Memorizing Emotionally Salient Quotations

One of the more unusual projects I undertook a few years back was memorizing a bunch of quotations. In particular, I mostly picked ones that seemed emotionally salient.

I love it when I read something that lets me glimpse a truth about the world that I hadn’t quite noticed or thought of in that way. And typically, the clue that I’m realizing something is that I have an emotional reaction.

I did find that if I spent enough time with the quotations, I was able to grok them more fully. I could update my model of the world and internalize the meaning that I had been reacting too. I was still able to recognize the words as beautiful afterwards, but the character of my appreciation for them had changed to something softer.

Looking back at some of the passages I memorized at the time, I thought I’d share a few and what I think I learned from them.

I felt a sudden rush of the past upon me; for a moment grief pierced me like a winter night; yet it came to me like an old grief, I had suffered it long since and now it was behind me. Everything is change; you cannot step twice into the same river.

That one was from The Last of the Wine. I remember resisting something about it when I read it at first. At the time, I didn’t understand how possible it really was to process and leave behind emotional pain that had existed for a long time. So, I was uncomfortable with the quotation because I assumed the person saying it had some judgement about the pain and was choosing to gloss over it even though he really felt it. Maybe that it wasn’t mature to wallow, so he let it go. I think there may be some truth to that interpretation, but I see it differently now. I think the speaker really did just feel an echo and was truly okay with moving on.

One solution to boredom on certain kinds of jobs such as greasing and oil changing and tuning is to turn them into a kind of ritual. There’s an esthetic to doing things that are unfamiliar and another esthetic to doing things that are familiar. I have heard that there are two kinds of welders: production welders, who don’t like tricky setups and enjoy doing the same thing over and over again; and maintenance welders, who hate it when they have to do the same job twice. The advice was that if you hire a welder make sure which kind he is, because they’re not interchangeable. I’m in that latter class, and that’s probably why I enjoy troubleshooting more than most and dislike cleaning more than most. But I can do both when I have to and so can anyone else. When cleaning I do it the way people go to church…not so much to discover anything new, although I’m alert for new things, but mainly to reacquaint myself with the familiar. It’s nice sometimes to go over familiar paths.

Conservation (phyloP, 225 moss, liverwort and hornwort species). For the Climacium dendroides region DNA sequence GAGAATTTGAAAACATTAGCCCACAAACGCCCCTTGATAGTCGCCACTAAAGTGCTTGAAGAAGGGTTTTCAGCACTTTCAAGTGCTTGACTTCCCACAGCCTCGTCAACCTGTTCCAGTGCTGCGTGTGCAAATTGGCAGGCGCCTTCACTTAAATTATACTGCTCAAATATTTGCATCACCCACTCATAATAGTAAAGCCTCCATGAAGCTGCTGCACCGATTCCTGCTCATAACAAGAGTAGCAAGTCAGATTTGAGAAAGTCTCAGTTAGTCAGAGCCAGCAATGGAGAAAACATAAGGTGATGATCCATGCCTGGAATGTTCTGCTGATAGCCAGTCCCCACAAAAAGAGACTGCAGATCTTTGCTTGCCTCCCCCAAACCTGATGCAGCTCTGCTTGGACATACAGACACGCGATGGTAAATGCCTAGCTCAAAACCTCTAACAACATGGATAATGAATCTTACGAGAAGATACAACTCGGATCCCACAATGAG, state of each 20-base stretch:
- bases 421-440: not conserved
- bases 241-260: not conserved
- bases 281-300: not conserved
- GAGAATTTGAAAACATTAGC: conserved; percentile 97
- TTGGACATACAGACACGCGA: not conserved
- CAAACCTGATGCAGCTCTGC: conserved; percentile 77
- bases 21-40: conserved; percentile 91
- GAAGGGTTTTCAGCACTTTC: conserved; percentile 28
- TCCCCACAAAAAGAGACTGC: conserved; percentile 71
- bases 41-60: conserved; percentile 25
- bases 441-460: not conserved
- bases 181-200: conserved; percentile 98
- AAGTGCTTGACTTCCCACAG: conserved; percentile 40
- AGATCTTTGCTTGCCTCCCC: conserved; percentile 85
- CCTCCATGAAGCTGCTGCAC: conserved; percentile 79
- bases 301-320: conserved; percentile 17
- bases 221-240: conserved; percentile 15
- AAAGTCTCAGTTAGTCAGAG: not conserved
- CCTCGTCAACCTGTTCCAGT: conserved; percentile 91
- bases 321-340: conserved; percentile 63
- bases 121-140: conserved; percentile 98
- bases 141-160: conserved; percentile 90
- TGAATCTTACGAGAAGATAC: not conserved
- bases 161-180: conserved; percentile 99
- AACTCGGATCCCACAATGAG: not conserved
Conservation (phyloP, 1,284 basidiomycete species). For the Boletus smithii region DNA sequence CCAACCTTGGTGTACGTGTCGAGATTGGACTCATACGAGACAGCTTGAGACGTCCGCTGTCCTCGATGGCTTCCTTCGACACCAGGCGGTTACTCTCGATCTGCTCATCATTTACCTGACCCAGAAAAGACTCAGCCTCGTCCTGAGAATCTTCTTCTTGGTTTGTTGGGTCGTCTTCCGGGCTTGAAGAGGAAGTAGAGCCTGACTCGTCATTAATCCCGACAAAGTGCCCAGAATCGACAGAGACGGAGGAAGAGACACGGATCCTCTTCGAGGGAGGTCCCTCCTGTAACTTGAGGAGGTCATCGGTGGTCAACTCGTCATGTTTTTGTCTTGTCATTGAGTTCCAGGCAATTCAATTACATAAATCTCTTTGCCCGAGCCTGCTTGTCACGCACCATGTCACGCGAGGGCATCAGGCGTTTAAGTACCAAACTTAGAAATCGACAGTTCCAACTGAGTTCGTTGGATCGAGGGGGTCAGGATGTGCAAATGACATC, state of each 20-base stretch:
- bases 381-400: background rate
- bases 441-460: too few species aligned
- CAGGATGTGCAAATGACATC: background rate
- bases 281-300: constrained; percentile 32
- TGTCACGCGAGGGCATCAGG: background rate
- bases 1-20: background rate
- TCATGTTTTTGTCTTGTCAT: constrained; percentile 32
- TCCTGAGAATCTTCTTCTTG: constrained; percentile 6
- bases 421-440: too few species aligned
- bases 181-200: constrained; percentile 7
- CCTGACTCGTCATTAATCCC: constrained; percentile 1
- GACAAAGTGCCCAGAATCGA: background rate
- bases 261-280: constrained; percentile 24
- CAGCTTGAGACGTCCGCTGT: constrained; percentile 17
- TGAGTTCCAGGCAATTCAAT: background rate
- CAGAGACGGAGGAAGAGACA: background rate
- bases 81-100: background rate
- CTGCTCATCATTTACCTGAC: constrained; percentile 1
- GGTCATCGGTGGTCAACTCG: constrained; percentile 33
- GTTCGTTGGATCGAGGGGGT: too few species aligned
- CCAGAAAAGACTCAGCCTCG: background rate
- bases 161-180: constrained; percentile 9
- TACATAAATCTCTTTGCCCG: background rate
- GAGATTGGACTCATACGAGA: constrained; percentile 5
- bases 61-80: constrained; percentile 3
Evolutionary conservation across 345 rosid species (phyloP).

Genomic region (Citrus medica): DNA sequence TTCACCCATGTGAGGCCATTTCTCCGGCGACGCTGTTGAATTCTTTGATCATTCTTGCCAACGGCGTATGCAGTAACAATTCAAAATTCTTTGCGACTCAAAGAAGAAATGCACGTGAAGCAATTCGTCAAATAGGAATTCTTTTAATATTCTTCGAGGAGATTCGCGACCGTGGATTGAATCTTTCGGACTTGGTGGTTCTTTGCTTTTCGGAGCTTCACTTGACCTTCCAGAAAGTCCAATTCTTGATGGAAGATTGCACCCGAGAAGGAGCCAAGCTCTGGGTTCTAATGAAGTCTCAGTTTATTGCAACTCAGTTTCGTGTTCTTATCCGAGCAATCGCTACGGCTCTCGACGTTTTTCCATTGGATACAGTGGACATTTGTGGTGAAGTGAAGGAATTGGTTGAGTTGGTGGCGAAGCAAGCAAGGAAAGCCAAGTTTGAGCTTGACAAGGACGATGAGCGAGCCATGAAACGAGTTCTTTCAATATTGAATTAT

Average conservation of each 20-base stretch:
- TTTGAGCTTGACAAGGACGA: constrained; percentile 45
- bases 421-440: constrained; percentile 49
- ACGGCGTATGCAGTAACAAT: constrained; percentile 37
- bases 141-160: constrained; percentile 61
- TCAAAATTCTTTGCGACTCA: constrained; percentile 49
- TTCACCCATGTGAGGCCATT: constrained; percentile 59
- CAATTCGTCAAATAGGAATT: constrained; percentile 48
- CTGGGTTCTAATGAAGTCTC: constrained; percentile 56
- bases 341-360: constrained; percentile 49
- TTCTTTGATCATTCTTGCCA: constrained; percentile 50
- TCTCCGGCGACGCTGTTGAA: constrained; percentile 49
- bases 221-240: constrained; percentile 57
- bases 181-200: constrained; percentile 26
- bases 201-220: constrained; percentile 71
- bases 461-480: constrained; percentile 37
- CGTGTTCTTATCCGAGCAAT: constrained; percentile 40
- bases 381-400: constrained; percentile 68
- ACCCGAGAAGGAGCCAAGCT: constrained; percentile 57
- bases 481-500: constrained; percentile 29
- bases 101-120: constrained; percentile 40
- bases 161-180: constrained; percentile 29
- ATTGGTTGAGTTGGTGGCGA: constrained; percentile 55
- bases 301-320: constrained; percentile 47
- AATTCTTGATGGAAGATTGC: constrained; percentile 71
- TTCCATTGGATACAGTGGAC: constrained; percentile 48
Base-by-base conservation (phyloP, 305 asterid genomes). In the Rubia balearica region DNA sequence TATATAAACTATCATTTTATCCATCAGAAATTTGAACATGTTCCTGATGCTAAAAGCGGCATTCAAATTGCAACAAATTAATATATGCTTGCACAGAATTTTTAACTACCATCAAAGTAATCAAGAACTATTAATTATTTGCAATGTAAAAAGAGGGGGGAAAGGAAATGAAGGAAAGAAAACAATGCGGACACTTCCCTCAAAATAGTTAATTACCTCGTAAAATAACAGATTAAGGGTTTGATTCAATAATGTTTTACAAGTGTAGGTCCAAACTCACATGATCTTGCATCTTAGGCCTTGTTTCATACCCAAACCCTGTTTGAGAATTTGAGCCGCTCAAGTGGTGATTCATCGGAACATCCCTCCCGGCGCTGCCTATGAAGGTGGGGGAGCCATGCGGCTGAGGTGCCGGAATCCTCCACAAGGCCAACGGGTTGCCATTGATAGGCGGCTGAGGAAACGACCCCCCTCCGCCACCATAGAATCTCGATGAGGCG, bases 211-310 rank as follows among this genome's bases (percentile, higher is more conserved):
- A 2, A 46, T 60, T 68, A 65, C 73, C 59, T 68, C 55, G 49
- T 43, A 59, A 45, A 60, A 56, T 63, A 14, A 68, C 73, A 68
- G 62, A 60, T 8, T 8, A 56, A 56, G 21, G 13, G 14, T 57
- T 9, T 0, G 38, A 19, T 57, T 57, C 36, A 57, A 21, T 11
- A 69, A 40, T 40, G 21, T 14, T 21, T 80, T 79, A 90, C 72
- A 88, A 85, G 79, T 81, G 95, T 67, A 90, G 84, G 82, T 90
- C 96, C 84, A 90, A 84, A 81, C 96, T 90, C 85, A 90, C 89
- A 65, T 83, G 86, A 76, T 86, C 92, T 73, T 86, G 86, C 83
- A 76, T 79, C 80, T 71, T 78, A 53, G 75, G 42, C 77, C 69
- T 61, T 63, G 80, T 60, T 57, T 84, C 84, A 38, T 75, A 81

There’s another one that’s more self-explanatory, I think. I am somewhat of a novelty seeker. It’s been easy for me to notice this recently as I’ve been teaching our new puppy. It’s very easy for me to get motivated by new behavior emerging and very hard for me to be motivated by detailed maintenance work where we fine tune behaviors. I see the importance of both, and I have a sense of how I’m supposed to appreciate both. But it hasn’t come naturally to me. This quotation helps me get in touch with the other aesthetic.

One more:

Until a man is twenty-five, he still thinks, every so often, that under the right circumstances he could be the baddest motherfucker in the world.  If I moved to a martial-arts monastery in China and studied real hard for ten years.  If my family was wiped out by Colombian drug dealers and I swore myself to revenge.  If I got a fatal disease, had one year to live, devoted it to wiping out street crime.  If I just dropped out and devoted my life to being bad. 

This is a quotation I often refer people to, because I meet fairly many people that I know would strongly identify with it. I did, and do, to a certain extent myself, though it’s more of a male perspective. It’s easy to feel the tug described in the quotation. But when I remember that it’s a very common desire, i think I relate to it in a healthier way.

That’s all for today! I may share more quotations another time.